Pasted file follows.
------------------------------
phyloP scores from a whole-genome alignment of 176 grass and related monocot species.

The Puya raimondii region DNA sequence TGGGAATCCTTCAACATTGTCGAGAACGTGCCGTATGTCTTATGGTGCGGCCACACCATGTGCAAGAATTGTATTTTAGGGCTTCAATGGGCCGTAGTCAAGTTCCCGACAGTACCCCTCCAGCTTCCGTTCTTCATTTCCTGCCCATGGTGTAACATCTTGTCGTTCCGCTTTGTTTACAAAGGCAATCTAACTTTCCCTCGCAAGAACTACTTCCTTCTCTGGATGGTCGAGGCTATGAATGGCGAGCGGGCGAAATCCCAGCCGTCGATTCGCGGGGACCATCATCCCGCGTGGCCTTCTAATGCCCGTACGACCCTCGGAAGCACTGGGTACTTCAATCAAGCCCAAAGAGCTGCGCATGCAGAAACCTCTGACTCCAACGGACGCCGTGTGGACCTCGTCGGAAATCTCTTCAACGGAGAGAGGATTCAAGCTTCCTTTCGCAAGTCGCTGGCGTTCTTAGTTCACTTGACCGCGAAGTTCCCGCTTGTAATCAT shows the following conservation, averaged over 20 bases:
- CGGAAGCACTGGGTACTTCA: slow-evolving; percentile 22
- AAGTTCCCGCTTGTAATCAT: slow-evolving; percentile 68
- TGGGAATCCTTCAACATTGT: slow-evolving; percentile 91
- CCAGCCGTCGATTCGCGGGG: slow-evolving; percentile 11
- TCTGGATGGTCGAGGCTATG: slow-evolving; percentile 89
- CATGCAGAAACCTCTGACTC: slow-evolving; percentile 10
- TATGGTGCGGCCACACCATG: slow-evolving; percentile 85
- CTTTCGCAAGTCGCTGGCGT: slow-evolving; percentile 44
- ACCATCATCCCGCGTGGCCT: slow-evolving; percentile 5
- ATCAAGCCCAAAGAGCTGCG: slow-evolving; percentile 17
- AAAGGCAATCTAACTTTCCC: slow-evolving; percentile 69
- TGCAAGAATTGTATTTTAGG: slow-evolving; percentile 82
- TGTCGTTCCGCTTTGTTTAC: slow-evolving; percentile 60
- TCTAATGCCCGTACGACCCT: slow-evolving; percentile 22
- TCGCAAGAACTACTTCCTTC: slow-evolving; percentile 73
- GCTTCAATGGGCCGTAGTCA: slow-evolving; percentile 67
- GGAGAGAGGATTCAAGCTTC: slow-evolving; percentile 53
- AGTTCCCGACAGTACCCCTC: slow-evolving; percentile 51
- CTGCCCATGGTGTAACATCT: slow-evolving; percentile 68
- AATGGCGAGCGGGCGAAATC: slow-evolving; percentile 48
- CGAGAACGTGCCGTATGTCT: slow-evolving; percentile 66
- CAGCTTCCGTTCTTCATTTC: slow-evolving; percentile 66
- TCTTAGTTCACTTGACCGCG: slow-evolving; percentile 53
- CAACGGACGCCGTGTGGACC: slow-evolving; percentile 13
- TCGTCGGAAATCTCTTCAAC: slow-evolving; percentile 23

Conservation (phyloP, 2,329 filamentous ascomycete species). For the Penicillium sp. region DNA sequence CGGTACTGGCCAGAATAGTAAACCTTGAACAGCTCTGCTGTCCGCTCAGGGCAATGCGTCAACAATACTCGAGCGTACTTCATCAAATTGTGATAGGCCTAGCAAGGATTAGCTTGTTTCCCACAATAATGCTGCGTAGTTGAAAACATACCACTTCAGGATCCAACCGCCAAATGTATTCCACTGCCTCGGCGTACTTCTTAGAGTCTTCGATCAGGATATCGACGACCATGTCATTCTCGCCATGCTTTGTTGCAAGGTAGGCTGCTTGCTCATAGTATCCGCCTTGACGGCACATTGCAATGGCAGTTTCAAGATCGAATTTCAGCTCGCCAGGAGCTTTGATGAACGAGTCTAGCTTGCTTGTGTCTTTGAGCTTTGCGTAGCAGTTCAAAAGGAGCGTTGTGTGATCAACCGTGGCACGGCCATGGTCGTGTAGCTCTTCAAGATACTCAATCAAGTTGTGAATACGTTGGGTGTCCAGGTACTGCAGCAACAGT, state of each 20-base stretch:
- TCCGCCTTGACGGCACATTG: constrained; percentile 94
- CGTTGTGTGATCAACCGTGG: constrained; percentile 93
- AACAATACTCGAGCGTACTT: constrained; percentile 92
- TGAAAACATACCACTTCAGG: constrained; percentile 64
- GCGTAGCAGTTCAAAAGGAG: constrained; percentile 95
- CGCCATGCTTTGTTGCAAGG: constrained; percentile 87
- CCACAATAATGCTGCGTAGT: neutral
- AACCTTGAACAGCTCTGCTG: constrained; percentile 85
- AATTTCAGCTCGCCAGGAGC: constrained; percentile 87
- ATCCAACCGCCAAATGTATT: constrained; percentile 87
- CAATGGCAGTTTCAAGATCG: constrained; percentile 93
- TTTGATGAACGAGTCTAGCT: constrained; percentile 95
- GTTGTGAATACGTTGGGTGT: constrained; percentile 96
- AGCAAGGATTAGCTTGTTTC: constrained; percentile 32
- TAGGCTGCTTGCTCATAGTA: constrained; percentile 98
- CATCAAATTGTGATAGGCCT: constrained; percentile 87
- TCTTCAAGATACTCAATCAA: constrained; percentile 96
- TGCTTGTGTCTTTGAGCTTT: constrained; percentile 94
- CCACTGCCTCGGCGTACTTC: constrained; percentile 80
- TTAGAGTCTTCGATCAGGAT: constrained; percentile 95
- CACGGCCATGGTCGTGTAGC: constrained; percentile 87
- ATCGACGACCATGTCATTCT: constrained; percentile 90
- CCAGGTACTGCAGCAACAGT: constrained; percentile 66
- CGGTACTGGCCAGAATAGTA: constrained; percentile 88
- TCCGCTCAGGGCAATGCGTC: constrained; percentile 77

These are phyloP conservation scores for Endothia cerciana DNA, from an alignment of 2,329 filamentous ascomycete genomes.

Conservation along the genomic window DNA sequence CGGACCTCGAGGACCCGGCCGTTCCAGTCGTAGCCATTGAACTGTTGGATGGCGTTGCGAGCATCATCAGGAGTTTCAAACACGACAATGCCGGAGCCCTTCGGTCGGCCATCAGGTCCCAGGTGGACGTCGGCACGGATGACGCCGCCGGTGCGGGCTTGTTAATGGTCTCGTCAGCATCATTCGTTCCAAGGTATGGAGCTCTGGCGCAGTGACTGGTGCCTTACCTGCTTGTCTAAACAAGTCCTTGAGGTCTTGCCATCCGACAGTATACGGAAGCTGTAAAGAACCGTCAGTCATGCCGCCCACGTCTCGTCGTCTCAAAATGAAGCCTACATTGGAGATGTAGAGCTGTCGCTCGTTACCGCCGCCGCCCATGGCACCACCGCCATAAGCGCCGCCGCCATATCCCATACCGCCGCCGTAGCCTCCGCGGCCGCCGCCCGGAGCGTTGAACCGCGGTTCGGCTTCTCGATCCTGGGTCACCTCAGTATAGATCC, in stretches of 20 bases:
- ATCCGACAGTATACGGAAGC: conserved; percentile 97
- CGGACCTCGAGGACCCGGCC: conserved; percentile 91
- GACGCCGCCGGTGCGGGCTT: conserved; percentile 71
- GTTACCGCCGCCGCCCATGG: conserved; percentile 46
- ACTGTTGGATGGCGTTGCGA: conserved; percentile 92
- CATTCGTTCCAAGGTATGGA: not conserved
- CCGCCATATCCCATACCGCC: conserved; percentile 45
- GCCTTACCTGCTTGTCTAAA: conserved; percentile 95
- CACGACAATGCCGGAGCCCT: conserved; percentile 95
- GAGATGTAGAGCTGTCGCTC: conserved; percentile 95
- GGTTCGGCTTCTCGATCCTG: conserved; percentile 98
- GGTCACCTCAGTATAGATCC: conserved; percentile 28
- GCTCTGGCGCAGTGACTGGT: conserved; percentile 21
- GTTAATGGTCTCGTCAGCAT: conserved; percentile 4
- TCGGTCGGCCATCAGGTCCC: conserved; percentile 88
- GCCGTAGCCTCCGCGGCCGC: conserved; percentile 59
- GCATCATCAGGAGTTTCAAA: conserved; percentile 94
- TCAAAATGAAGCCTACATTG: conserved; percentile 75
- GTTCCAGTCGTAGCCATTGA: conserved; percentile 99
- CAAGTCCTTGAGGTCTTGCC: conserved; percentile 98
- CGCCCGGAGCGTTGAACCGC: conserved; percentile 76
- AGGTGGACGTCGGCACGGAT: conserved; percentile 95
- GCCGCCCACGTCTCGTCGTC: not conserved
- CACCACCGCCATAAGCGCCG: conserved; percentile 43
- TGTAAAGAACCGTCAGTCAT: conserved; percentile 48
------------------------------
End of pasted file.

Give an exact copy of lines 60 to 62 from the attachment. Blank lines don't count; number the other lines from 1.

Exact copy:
- ACTGTTGGATGGCGTTGCGA: conserved; percentile 92
- CATTCGTTCCAAGGTATGGA: not conserved
- CCGCCATATCCCATACCGCC: conserved; percentile 45